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But now I have a 9-year-old Naomi, and she bounces around the house singing jingles. Anytime anyone says anything she makes up a jingle on the spot. When she finishes she says “Woot!Woot!”, makes two kissing sounds, and then strikes a pose. In her spare time she goes out to the garden and belts out Broadway songs to the tomatoes to help them grow. She doesn’t even eat tomatoes. I’m pretty sure she won’t be doing these things when she’s 13. How sad will that be!

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But when she is 13 she will be doing something else interesting . . . and on and on. So there is loss, but there is also such great discovery! How wonderful children are! Yet how fleeting!

It was always the great dream of my heart to have a family. But hearts do have room for more than one dream, and when I got the idea for my first book I knew that it had to be written down, and I had to be the one to do it.

So I started writing, and right away my imagination took me to places that were far more interesting and exciting than laundry, sweeping, diapers, repeat. My mind was electrified with ideas–ideas that turned doing the dishes into brainstorming sessions and vacuuming into opportunities to solve plot dilemmas. Everything around me was punctuated with meaning and symbolism, from the feathers of a bird to the perfect swirl of hair at the back of my baby’s head. I certainly knew my life had “meaning” as a mother, but now I had a dazzling new purpose. I had become an idea volcano. If someone had hooked up a brain scanner to my head during those first few years of writing I’m sure the machine would have exploded.

Mothers need kids. But mothers also need something to keep their minds from petrifying. My antidote was writing, and wow, was it effective. I could easily sit in my room and write for hours a day, oblivious to the world, and I would be as happy as bear at a boy scout jamboree. It was my husband who stepped in and made me realize that my writing had become my drug. He reminded me that the real stories are happening outside my bedroom door. And if I am sitting in here typing away while they are out there, I will not be in their stories.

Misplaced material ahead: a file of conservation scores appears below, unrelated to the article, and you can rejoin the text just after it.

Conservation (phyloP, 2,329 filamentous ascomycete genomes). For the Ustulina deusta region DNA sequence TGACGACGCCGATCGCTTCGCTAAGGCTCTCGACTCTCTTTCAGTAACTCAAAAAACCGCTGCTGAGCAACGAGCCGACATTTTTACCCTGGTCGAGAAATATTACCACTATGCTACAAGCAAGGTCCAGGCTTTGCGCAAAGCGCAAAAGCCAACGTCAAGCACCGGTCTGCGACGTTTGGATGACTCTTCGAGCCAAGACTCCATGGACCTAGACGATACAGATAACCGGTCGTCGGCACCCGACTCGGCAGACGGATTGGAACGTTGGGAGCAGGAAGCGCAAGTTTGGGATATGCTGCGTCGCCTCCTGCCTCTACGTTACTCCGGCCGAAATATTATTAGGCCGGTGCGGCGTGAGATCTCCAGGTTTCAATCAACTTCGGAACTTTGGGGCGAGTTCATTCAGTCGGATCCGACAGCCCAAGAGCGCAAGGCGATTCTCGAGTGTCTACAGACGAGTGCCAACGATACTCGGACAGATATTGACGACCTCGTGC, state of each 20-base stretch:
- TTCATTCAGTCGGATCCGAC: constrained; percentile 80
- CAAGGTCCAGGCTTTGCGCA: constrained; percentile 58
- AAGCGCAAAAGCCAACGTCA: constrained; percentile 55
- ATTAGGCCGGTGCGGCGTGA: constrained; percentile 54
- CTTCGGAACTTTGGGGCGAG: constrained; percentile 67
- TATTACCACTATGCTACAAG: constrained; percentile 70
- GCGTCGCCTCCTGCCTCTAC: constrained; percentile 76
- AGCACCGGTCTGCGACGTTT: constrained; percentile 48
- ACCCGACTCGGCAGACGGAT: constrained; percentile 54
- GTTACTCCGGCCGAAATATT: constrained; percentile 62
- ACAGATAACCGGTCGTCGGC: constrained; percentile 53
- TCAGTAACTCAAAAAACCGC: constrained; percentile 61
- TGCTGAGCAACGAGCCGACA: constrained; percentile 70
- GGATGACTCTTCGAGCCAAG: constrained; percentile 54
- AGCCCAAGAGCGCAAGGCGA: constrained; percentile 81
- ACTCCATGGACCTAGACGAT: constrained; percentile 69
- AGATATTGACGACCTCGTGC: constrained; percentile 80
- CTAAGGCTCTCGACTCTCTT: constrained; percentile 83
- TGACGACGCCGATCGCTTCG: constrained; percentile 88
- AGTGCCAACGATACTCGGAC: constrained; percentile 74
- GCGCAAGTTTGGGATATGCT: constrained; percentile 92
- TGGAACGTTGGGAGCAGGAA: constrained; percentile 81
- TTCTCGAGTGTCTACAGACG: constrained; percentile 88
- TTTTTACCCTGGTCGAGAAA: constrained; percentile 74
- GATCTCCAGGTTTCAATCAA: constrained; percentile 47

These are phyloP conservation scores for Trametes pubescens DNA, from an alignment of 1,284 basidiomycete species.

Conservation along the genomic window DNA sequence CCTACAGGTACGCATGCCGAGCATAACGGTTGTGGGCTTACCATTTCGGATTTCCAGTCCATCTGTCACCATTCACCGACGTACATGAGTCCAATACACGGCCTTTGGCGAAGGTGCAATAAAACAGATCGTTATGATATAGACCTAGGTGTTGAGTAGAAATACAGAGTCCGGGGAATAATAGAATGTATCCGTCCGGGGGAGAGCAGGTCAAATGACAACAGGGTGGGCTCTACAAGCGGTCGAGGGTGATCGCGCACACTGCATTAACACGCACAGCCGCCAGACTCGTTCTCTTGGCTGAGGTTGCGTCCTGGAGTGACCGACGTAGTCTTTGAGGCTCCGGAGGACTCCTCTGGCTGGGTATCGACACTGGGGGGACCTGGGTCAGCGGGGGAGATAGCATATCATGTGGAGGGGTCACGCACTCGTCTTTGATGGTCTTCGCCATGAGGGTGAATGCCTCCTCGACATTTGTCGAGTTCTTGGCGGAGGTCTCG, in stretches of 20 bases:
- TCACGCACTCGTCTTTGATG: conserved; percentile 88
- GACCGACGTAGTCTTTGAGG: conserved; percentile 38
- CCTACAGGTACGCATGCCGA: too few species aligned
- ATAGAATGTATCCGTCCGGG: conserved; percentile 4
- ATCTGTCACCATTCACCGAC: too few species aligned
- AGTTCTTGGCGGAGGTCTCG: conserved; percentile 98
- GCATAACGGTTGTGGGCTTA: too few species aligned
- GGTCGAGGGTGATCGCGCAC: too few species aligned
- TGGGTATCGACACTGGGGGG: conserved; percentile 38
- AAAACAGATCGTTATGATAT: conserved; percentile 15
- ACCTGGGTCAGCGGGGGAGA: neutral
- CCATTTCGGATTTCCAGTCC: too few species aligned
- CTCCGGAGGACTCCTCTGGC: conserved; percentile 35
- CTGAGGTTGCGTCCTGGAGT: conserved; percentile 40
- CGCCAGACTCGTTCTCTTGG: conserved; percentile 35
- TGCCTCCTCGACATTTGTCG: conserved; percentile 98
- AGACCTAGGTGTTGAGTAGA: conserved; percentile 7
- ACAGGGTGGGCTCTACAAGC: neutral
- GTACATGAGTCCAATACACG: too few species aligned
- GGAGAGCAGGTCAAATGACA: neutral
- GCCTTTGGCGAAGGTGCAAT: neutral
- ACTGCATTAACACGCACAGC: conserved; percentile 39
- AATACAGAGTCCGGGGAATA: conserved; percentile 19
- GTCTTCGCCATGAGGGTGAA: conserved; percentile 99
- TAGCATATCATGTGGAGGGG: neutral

Scccrreeeach, went the brakes.

After that I restructured my writing schedule. I did everything I could to not write when my kids were around. I wrote early in the morning, while they were at school, and while they watched tv. I sacrificed my free time, not theirs, and I never wrote on Sunday.

What this means is, my progress was very, very slow.

But that was okay, because I was consistent. And ultimately it all worked in my favor. You see, I always got interrupted before I could conclude my writing sessions, so during dull moments (folding clothes, driving, loading the dishwasher) I would re-work the scene in my mind, and in the meantime my kids were constantly giving me new ideas to spice it up. It was the perfect writing environment: I was surrounded by inspiration yet I was kept away from my computer. Then, when I was finally able to get back on my computer the ideas poured from my fingers like Niagara Falls.